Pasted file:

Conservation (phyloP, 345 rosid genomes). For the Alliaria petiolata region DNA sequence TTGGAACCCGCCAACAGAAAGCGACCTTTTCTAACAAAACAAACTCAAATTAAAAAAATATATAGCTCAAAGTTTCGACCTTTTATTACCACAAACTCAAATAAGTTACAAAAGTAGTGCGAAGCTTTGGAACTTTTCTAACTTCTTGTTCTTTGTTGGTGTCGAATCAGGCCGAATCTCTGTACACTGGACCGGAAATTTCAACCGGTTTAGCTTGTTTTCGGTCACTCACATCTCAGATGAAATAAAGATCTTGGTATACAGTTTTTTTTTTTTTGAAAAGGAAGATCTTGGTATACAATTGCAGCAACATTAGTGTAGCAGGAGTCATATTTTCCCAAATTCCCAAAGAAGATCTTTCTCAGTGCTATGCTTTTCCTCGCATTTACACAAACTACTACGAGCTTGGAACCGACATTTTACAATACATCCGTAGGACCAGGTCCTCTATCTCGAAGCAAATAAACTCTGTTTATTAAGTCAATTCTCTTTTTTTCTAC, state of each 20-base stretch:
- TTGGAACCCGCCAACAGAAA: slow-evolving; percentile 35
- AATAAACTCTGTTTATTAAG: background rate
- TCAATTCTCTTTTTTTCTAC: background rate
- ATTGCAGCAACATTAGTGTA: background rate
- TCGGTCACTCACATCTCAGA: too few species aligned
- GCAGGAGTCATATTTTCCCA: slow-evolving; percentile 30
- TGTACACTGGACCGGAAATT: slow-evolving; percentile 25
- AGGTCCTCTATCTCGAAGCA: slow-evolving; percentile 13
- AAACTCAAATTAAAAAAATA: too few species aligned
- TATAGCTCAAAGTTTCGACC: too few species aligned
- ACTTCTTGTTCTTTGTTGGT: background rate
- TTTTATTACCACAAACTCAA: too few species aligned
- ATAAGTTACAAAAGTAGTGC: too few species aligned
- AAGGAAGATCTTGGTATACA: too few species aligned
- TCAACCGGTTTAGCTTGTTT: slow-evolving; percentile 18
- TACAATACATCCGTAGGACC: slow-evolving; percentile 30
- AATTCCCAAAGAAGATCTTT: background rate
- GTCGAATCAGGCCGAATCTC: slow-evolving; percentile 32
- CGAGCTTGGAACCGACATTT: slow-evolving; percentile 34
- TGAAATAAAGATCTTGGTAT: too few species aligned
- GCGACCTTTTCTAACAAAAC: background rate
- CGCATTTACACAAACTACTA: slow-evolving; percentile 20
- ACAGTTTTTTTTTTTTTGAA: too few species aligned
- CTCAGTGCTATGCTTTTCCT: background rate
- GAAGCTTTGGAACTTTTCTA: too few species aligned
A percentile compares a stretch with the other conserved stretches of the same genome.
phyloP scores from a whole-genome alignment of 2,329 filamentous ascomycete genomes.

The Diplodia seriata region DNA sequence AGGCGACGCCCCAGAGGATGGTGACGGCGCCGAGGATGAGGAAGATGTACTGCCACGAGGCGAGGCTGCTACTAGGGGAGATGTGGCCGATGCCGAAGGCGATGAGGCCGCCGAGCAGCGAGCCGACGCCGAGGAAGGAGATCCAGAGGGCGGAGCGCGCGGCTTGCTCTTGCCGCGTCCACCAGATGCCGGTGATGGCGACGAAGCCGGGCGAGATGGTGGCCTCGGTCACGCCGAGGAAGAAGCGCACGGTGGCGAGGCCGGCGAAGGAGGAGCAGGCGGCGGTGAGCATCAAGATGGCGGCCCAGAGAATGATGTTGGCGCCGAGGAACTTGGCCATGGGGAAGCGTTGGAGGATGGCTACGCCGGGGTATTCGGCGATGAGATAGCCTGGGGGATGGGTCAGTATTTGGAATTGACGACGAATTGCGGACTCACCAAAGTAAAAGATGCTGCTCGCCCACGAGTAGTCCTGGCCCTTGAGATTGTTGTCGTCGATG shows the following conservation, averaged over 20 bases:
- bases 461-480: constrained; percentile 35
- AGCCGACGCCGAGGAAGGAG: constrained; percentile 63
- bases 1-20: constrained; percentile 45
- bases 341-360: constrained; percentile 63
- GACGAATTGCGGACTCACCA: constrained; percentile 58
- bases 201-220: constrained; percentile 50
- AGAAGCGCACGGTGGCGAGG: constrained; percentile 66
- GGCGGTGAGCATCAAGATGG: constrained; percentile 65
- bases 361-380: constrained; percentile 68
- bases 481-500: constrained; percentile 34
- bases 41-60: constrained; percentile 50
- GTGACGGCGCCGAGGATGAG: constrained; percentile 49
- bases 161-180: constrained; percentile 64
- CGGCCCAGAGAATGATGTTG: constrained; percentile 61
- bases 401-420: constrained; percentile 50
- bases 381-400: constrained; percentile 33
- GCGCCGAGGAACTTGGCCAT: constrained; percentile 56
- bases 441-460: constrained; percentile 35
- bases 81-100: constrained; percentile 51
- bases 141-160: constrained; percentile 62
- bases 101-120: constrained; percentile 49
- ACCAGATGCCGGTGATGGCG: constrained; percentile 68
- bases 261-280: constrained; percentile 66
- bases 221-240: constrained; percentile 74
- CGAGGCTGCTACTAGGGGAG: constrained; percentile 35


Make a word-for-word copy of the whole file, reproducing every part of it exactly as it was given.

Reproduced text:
Conservation (phyloP, 345 rosid genomes). For the Alliaria petiolata region DNA sequence TTGGAACCCGCCAACAGAAAGCGACCTTTTCTAACAAAACAAACTCAAATTAAAAAAATATATAGCTCAAAGTTTCGACCTTTTATTACCACAAACTCAAATAAGTTACAAAAGTAGTGCGAAGCTTTGGAACTTTTCTAACTTCTTGTTCTTTGTTGGTGTCGAATCAGGCCGAATCTCTGTACACTGGACCGGAAATTTCAACCGGTTTAGCTTGTTTTCGGTCACTCACATCTCAGATGAAATAAAGATCTTGGTATACAGTTTTTTTTTTTTTGAAAAGGAAGATCTTGGTATACAATTGCAGCAACATTAGTGTAGCAGGAGTCATATTTTCCCAAATTCCCAAAGAAGATCTTTCTCAGTGCTATGCTTTTCCTCGCATTTACACAAACTACTACGAGCTTGGAACCGACATTTTACAATACATCCGTAGGACCAGGTCCTCTATCTCGAAGCAAATAAACTCTGTTTATTAAGTCAATTCTCTTTTTTTCTAC, state of each 20-base stretch:
- TTGGAACCCGCCAACAGAAA: slow-evolving; percentile 35
- AATAAACTCTGTTTATTAAG: background rate
- TCAATTCTCTTTTTTTCTAC: background rate
- ATTGCAGCAACATTAGTGTA: background rate
- TCGGTCACTCACATCTCAGA: too few species aligned
- GCAGGAGTCATATTTTCCCA: slow-evolving; percentile 30
- TGTACACTGGACCGGAAATT: slow-evolving; percentile 25
- AGGTCCTCTATCTCGAAGCA: slow-evolving; percentile 13
- AAACTCAAATTAAAAAAATA: too few species aligned
- TATAGCTCAAAGTTTCGACC: too few species aligned
- ACTTCTTGTTCTTTGTTGGT: background rate
- TTTTATTACCACAAACTCAA: too few species aligned
- ATAAGTTACAAAAGTAGTGC: too few species aligned
- AAGGAAGATCTTGGTATACA: too few species aligned
- TCAACCGGTTTAGCTTGTTT: slow-evolving; percentile 18
- TACAATACATCCGTAGGACC: slow-evolving; percentile 30
- AATTCCCAAAGAAGATCTTT: background rate
- GTCGAATCAGGCCGAATCTC: slow-evolving; percentile 32
- CGAGCTTGGAACCGACATTT: slow-evolving; percentile 34
- TGAAATAAAGATCTTGGTAT: too few species aligned
- GCGACCTTTTCTAACAAAAC: background rate
- CGCATTTACACAAACTACTA: slow-evolving; percentile 20
- ACAGTTTTTTTTTTTTTGAA: too few species aligned
- CTCAGTGCTATGCTTTTCCT: background rate
- GAAGCTTTGGAACTTTTCTA: too few species aligned
A percentile compares a stretch with the other conserved stretches of the same genome.
phyloP scores from a whole-genome alignment of 2,329 filamentous ascomycete genomes.

The Diplodia seriata region DNA sequence AGGCGACGCCCCAGAGGATGGTGACGGCGCCGAGGATGAGGAAGATGTACTGCCACGAGGCGAGGCTGCTACTAGGGGAGATGTGGCCGATGCCGAAGGCGATGAGGCCGCCGAGCAGCGAGCCGACGCCGAGGAAGGAGATCCAGAGGGCGGAGCGCGCGGCTTGCTCTTGCCGCGTCCACCAGATGCCGGTGATGGCGACGAAGCCGGGCGAGATGGTGGCCTCGGTCACGCCGAGGAAGAAGCGCACGGTGGCGAGGCCGGCGAAGGAGGAGCAGGCGGCGGTGAGCATCAAGATGGCGGCCCAGAGAATGATGTTGGCGCCGAGGAACTTGGCCATGGGGAAGCGTTGGAGGATGGCTACGCCGGGGTATTCGGCGATGAGATAGCCTGGGGGATGGGTCAGTATTTGGAATTGACGACGAATTGCGGACTCACCAAAGTAAAAGATGCTGCTCGCCCACGAGTAGTCCTGGCCCTTGAGATTGTTGTCGTCGATG shows the following conservation, averaged over 20 bases:
- bases 461-480: constrained; percentile 35
- AGCCGACGCCGAGGAAGGAG: constrained; percentile 63
- bases 1-20: constrained; percentile 45
- bases 341-360: constrained; percentile 63
- GACGAATTGCGGACTCACCA: constrained; percentile 58
- bases 201-220: constrained; percentile 50
- AGAAGCGCACGGTGGCGAGG: constrained; percentile 66
- GGCGGTGAGCATCAAGATGG: constrained; percentile 65
- bases 361-380: constrained; percentile 68
- bases 481-500: constrained; percentile 34
- bases 41-60: constrained; percentile 50
- GTGACGGCGCCGAGGATGAG: constrained; percentile 49
- bases 161-180: constrained; percentile 64
- CGGCCCAGAGAATGATGTTG: constrained; percentile 61
- bases 401-420: constrained; percentile 50
- bases 381-400: constrained; percentile 33
- GCGCCGAGGAACTTGGCCAT: constrained; percentile 56
- bases 441-460: constrained; percentile 35
- bases 81-100: constrained; percentile 51
- bases 141-160: constrained; percentile 62
- bases 101-120: constrained; percentile 49
- ACCAGATGCCGGTGATGGCG: constrained; percentile 68
- bases 261-280: constrained; percentile 66
- bases 221-240: constrained; percentile 74
- CGAGGCTGCTACTAGGGGAG: constrained; percentile 35